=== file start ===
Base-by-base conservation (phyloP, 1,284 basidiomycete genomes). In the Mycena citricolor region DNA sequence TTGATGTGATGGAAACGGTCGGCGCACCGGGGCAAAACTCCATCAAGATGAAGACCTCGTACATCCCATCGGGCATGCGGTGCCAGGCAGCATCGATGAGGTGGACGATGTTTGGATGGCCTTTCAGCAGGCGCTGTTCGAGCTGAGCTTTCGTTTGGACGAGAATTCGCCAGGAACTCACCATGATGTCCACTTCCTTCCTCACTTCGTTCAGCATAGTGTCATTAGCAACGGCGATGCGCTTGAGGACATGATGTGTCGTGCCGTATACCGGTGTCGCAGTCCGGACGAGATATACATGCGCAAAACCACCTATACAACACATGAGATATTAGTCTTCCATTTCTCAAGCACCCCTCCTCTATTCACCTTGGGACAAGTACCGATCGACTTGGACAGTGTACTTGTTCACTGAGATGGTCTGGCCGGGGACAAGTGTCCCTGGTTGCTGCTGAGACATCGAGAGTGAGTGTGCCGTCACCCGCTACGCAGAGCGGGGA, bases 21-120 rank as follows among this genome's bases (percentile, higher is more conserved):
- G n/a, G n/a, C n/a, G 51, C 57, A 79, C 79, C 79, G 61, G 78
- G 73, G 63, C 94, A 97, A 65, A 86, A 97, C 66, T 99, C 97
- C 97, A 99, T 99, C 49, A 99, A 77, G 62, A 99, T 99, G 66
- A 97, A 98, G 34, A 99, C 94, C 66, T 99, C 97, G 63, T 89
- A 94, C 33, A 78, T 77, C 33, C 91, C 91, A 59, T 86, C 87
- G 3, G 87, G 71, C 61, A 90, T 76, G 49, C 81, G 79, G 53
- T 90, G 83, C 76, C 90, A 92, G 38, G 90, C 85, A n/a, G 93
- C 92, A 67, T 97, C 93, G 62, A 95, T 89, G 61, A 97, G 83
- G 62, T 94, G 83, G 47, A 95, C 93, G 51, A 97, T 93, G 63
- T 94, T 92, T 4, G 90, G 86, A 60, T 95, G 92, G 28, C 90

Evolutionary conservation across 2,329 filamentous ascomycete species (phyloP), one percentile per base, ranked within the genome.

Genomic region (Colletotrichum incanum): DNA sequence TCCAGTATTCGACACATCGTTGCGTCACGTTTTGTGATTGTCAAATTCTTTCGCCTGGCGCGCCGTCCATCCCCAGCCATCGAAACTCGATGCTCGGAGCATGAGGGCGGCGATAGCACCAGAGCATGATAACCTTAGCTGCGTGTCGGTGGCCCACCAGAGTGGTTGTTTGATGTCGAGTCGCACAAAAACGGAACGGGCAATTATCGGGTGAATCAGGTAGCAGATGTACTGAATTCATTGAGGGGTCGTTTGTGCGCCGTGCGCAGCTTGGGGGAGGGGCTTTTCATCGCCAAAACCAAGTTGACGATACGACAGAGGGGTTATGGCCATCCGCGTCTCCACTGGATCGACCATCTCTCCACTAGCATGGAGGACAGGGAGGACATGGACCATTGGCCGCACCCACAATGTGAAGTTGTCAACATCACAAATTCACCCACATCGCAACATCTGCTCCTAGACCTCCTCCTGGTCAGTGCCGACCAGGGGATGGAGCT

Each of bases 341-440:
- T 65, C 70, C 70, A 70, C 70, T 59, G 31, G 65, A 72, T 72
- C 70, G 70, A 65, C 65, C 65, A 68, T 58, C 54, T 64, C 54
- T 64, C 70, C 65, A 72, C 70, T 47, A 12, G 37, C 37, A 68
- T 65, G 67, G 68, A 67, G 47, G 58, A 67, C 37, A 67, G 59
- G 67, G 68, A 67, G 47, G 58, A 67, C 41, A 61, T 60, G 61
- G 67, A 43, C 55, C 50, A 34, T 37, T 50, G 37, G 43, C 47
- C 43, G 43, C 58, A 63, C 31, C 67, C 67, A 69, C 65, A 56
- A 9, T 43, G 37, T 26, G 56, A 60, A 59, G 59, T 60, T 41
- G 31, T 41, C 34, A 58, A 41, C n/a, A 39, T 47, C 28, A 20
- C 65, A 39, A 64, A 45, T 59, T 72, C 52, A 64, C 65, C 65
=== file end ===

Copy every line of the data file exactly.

Base-by-base conservation (phyloP, 1,284 basidiomycete genomes). In the Mycena citricolor region DNA sequence TTGATGTGATGGAAACGGTCGGCGCACCGGGGCAAAACTCCATCAAGATGAAGACCTCGTACATCCCATCGGGCATGCGGTGCCAGGCAGCATCGATGAGGTGGACGATGTTTGGATGGCCTTTCAGCAGGCGCTGTTCGAGCTGAGCTTTCGTTTGGACGAGAATTCGCCAGGAACTCACCATGATGTCCACTTCCTTCCTCACTTCGTTCAGCATAGTGTCATTAGCAACGGCGATGCGCTTGAGGACATGATGTGTCGTGCCGTATACCGGTGTCGCAGTCCGGACGAGATATACATGCGCAAAACCACCTATACAACACATGAGATATTAGTCTTCCATTTCTCAAGCACCCCTCCTCTATTCACCTTGGGACAAGTACCGATCGACTTGGACAGTGTACTTGTTCACTGAGATGGTCTGGCCGGGGACAAGTGTCCCTGGTTGCTGCTGAGACATCGAGAGTGAGTGTGCCGTCACCCGCTACGCAGAGCGGGGA, bases 21-120 rank as follows among this genome's bases (percentile, higher is more conserved):
- G n/a, G n/a, C n/a, G 51, C 57, A 79, C 79, C 79, G 61, G 78
- G 73, G 63, C 94, A 97, A 65, A 86, A 97, C 66, T 99, C 97
- C 97, A 99, T 99, C 49, A 99, A 77, G 62, A 99, T 99, G 66
- A 97, A 98, G 34, A 99, C 94, C 66, T 99, C 97, G 63, T 89
- A 94, C 33, A 78, T 77, C 33, C 91, C 91, A 59, T 86, C 87
- G 3, G 87, G 71, C 61, A 90, T 76, G 49, C 81, G 79, G 53
- T 90, G 83, C 76, C 90, A 92, G 38, G 90, C 85, A n/a, G 93
- C 92, A 67, T 97, C 93, G 62, A 95, T 89, G 61, A 97, G 83
- G 62, T 94, G 83, G 47, A 95, C 93, G 51, A 97, T 93, G 63
- T 94, T 92, T 4, G 90, G 86, A 60, T 95, G 92, G 28, C 90

Evolutionary conservation across 2,329 filamentous ascomycete species (phyloP), one percentile per base, ranked within the genome.

Genomic region (Colletotrichum incanum): DNA sequence TCCAGTATTCGACACATCGTTGCGTCACGTTTTGTGATTGTCAAATTCTTTCGCCTGGCGCGCCGTCCATCCCCAGCCATCGAAACTCGATGCTCGGAGCATGAGGGCGGCGATAGCACCAGAGCATGATAACCTTAGCTGCGTGTCGGTGGCCCACCAGAGTGGTTGTTTGATGTCGAGTCGCACAAAAACGGAACGGGCAATTATCGGGTGAATCAGGTAGCAGATGTACTGAATTCATTGAGGGGTCGTTTGTGCGCCGTGCGCAGCTTGGGGGAGGGGCTTTTCATCGCCAAAACCAAGTTGACGATACGACAGAGGGGTTATGGCCATCCGCGTCTCCACTGGATCGACCATCTCTCCACTAGCATGGAGGACAGGGAGGACATGGACCATTGGCCGCACCCACAATGTGAAGTTGTCAACATCACAAATTCACCCACATCGCAACATCTGCTCCTAGACCTCCTCCTGGTCAGTGCCGACCAGGGGATGGAGCT

Each of bases 341-440:
- T 65, C 70, C 70, A 70, C 70, T 59, G 31, G 65, A 72, T 72
- C 70, G 70, A 65, C 65, C 65, A 68, T 58, C 54, T 64, C 54
- T 64, C 70, C 65, A 72, C 70, T 47, A 12, G 37, C 37, A 68
- T 65, G 67, G 68, A 67, G 47, G 58, A 67, C 37, A 67, G 59
- G 67, G 68, A 67, G 47, G 58, A 67, C 41, A 61, T 60, G 61
- G 67, A 43, C 55, C 50, A 34, T 37, T 50, G 37, G 43, C 47
- C 43, G 43, C 58, A 63, C 31, C 67, C 67, A 69, C 65, A 56
- A 9, T 43, G 37, T 26, G 56, A 60, A 59, G 59, T 60, T 41
- G 31, T 41, C 34, A 58, A 41, C n/a, A 39, T 47, C 28, A 20
- C 65, A 39, A 64, A 45, T 59, T 72, C 52, A 64, C 65, C 65